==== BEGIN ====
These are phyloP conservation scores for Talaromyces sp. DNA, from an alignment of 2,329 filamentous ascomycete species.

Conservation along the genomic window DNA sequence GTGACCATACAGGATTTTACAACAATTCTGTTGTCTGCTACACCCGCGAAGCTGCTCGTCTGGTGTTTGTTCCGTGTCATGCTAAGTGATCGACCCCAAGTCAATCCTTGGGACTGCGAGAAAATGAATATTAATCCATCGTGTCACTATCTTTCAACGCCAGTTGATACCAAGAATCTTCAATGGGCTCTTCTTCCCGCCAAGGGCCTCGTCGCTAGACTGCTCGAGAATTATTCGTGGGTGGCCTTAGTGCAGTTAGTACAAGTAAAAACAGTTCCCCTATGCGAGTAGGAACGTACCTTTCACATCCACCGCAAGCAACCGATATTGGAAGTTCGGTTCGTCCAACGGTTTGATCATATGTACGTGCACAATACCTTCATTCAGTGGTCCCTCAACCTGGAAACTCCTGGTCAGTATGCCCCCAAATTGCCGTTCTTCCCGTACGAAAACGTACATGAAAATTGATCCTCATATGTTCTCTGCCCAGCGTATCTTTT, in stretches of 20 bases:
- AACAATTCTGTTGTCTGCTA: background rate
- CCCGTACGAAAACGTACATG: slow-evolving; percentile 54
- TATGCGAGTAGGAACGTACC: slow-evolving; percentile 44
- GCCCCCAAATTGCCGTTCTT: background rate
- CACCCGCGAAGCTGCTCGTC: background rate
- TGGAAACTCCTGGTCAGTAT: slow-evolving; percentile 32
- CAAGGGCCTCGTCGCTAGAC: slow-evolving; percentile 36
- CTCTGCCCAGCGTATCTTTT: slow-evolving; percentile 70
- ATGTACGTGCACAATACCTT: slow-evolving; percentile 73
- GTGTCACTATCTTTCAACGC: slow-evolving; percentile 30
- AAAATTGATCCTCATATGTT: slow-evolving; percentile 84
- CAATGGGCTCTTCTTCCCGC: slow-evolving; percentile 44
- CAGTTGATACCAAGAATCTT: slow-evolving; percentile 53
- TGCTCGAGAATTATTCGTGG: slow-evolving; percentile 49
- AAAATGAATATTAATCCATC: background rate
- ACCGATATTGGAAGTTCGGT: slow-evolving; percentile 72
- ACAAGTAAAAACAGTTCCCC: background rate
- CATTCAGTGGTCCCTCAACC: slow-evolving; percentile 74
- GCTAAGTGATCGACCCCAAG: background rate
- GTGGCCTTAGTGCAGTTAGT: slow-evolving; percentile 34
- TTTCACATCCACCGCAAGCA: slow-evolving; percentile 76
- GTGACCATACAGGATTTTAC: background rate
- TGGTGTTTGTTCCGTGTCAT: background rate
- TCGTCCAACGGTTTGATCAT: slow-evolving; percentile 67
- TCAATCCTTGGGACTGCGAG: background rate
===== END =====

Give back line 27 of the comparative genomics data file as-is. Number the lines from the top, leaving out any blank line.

- TCAATCCTTGGGACTGCGAG: background rate